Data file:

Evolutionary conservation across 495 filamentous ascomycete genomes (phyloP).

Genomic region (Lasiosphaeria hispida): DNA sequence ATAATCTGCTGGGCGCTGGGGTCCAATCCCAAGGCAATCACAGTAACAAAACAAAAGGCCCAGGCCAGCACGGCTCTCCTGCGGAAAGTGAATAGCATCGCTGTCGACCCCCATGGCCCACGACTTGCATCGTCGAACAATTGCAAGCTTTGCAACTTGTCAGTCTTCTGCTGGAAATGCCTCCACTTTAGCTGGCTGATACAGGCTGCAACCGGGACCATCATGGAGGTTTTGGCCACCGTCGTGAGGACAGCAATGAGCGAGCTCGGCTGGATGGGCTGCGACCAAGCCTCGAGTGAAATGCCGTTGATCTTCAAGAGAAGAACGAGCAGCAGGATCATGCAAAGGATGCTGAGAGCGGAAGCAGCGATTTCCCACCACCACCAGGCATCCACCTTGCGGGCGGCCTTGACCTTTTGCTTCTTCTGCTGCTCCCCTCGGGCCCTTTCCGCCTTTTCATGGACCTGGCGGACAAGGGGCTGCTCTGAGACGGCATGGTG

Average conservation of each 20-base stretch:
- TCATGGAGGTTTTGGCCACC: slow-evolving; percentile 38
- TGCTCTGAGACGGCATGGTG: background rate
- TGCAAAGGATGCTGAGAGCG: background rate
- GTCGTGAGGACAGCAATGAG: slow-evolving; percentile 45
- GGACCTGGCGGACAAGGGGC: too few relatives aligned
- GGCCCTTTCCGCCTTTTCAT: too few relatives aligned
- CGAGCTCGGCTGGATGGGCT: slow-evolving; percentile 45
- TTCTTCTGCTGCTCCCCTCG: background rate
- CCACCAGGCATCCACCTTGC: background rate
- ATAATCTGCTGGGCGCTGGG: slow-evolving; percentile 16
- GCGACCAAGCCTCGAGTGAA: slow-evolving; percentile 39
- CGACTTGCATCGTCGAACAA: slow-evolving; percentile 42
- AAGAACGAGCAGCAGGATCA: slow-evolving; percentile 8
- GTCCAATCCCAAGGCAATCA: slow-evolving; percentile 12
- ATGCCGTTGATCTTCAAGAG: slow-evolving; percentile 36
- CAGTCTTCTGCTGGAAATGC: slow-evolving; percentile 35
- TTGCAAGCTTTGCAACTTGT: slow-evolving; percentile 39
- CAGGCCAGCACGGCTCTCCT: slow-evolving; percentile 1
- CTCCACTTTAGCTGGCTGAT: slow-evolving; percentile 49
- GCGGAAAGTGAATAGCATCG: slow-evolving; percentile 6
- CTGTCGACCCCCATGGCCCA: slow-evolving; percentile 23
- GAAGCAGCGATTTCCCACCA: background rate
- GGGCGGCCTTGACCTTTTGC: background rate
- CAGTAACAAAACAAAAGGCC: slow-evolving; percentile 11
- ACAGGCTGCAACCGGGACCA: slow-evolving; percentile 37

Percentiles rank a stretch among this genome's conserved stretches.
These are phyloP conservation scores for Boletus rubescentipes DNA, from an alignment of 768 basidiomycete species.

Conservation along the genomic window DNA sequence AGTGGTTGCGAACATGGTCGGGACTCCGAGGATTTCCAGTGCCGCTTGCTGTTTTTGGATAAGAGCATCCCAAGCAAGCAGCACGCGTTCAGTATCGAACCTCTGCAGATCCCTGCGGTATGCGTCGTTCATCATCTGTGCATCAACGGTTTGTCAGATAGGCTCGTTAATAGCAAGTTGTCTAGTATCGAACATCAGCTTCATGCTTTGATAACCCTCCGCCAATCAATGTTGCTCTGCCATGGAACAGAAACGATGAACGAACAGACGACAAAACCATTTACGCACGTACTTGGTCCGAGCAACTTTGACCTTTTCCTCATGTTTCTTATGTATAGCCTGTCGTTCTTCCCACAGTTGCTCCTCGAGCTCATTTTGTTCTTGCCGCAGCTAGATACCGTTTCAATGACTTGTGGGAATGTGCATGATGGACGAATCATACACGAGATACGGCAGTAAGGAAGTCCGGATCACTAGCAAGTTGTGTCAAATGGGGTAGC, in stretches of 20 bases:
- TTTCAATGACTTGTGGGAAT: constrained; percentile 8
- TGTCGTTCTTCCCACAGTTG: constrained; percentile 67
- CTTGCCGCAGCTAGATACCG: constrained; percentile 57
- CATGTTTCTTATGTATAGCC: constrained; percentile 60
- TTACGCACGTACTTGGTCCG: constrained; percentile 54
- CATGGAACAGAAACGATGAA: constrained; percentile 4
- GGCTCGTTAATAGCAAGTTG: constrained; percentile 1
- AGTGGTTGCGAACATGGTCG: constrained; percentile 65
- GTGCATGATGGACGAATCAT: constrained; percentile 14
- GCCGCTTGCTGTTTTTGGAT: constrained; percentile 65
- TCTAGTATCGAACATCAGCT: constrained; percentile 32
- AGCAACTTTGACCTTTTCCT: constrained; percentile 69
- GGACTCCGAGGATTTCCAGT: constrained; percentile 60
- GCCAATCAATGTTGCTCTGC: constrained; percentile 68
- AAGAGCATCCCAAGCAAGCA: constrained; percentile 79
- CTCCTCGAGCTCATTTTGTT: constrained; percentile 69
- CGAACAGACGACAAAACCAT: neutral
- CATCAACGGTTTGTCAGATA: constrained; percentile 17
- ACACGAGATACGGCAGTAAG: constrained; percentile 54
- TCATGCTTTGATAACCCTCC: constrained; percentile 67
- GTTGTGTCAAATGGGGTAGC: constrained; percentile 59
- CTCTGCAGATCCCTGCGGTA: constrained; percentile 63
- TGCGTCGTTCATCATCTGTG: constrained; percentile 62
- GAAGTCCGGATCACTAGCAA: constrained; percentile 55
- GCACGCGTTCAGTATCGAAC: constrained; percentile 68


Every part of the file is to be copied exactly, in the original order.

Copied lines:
Evolutionary conservation across 495 filamentous ascomycete genomes (phyloP).

Genomic region (Lasiosphaeria hispida): DNA sequence ATAATCTGCTGGGCGCTGGGGTCCAATCCCAAGGCAATCACAGTAACAAAACAAAAGGCCCAGGCCAGCACGGCTCTCCTGCGGAAAGTGAATAGCATCGCTGTCGACCCCCATGGCCCACGACTTGCATCGTCGAACAATTGCAAGCTTTGCAACTTGTCAGTCTTCTGCTGGAAATGCCTCCACTTTAGCTGGCTGATACAGGCTGCAACCGGGACCATCATGGAGGTTTTGGCCACCGTCGTGAGGACAGCAATGAGCGAGCTCGGCTGGATGGGCTGCGACCAAGCCTCGAGTGAAATGCCGTTGATCTTCAAGAGAAGAACGAGCAGCAGGATCATGCAAAGGATGCTGAGAGCGGAAGCAGCGATTTCCCACCACCACCAGGCATCCACCTTGCGGGCGGCCTTGACCTTTTGCTTCTTCTGCTGCTCCCCTCGGGCCCTTTCCGCCTTTTCATGGACCTGGCGGACAAGGGGCTGCTCTGAGACGGCATGGTG

Average conservation of each 20-base stretch:
- TCATGGAGGTTTTGGCCACC: slow-evolving; percentile 38
- TGCTCTGAGACGGCATGGTG: background rate
- TGCAAAGGATGCTGAGAGCG: background rate
- GTCGTGAGGACAGCAATGAG: slow-evolving; percentile 45
- GGACCTGGCGGACAAGGGGC: too few relatives aligned
- GGCCCTTTCCGCCTTTTCAT: too few relatives aligned
- CGAGCTCGGCTGGATGGGCT: slow-evolving; percentile 45
- TTCTTCTGCTGCTCCCCTCG: background rate
- CCACCAGGCATCCACCTTGC: background rate
- ATAATCTGCTGGGCGCTGGG: slow-evolving; percentile 16
- GCGACCAAGCCTCGAGTGAA: slow-evolving; percentile 39
- CGACTTGCATCGTCGAACAA: slow-evolving; percentile 42
- AAGAACGAGCAGCAGGATCA: slow-evolving; percentile 8
- GTCCAATCCCAAGGCAATCA: slow-evolving; percentile 12
- ATGCCGTTGATCTTCAAGAG: slow-evolving; percentile 36
- CAGTCTTCTGCTGGAAATGC: slow-evolving; percentile 35
- TTGCAAGCTTTGCAACTTGT: slow-evolving; percentile 39
- CAGGCCAGCACGGCTCTCCT: slow-evolving; percentile 1
- CTCCACTTTAGCTGGCTGAT: slow-evolving; percentile 49
- GCGGAAAGTGAATAGCATCG: slow-evolving; percentile 6
- CTGTCGACCCCCATGGCCCA: slow-evolving; percentile 23
- GAAGCAGCGATTTCCCACCA: background rate
- GGGCGGCCTTGACCTTTTGC: background rate
- CAGTAACAAAACAAAAGGCC: slow-evolving; percentile 11
- ACAGGCTGCAACCGGGACCA: slow-evolving; percentile 37

Percentiles rank a stretch among this genome's conserved stretches.
These are phyloP conservation scores for Boletus rubescentipes DNA, from an alignment of 768 basidiomycete species.

Conservation along the genomic window DNA sequence AGTGGTTGCGAACATGGTCGGGACTCCGAGGATTTCCAGTGCCGCTTGCTGTTTTTGGATAAGAGCATCCCAAGCAAGCAGCACGCGTTCAGTATCGAACCTCTGCAGATCCCTGCGGTATGCGTCGTTCATCATCTGTGCATCAACGGTTTGTCAGATAGGCTCGTTAATAGCAAGTTGTCTAGTATCGAACATCAGCTTCATGCTTTGATAACCCTCCGCCAATCAATGTTGCTCTGCCATGGAACAGAAACGATGAACGAACAGACGACAAAACCATTTACGCACGTACTTGGTCCGAGCAACTTTGACCTTTTCCTCATGTTTCTTATGTATAGCCTGTCGTTCTTCCCACAGTTGCTCCTCGAGCTCATTTTGTTCTTGCCGCAGCTAGATACCGTTTCAATGACTTGTGGGAATGTGCATGATGGACGAATCATACACGAGATACGGCAGTAAGGAAGTCCGGATCACTAGCAAGTTGTGTCAAATGGGGTAGC, in stretches of 20 bases:
- TTTCAATGACTTGTGGGAAT: constrained; percentile 8
- TGTCGTTCTTCCCACAGTTG: constrained; percentile 67
- CTTGCCGCAGCTAGATACCG: constrained; percentile 57
- CATGTTTCTTATGTATAGCC: constrained; percentile 60
- TTACGCACGTACTTGGTCCG: constrained; percentile 54
- CATGGAACAGAAACGATGAA: constrained; percentile 4
- GGCTCGTTAATAGCAAGTTG: constrained; percentile 1
- AGTGGTTGCGAACATGGTCG: constrained; percentile 65
- GTGCATGATGGACGAATCAT: constrained; percentile 14
- GCCGCTTGCTGTTTTTGGAT: constrained; percentile 65
- TCTAGTATCGAACATCAGCT: constrained; percentile 32
- AGCAACTTTGACCTTTTCCT: constrained; percentile 69
- GGACTCCGAGGATTTCCAGT: constrained; percentile 60
- GCCAATCAATGTTGCTCTGC: constrained; percentile 68
- AAGAGCATCCCAAGCAAGCA: constrained; percentile 79
- CTCCTCGAGCTCATTTTGTT: constrained; percentile 69
- CGAACAGACGACAAAACCAT: neutral
- CATCAACGGTTTGTCAGATA: constrained; percentile 17
- ACACGAGATACGGCAGTAAG: constrained; percentile 54
- TCATGCTTTGATAACCCTCC: constrained; percentile 67
- GTTGTGTCAAATGGGGTAGC: constrained; percentile 59
- CTCTGCAGATCCCTGCGGTA: constrained; percentile 63
- TGCGTCGTTCATCATCTGTG: constrained; percentile 62
- GAAGTCCGGATCACTAGCAA: constrained; percentile 55
- GCACGCGTTCAGTATCGAAC: constrained; percentile 68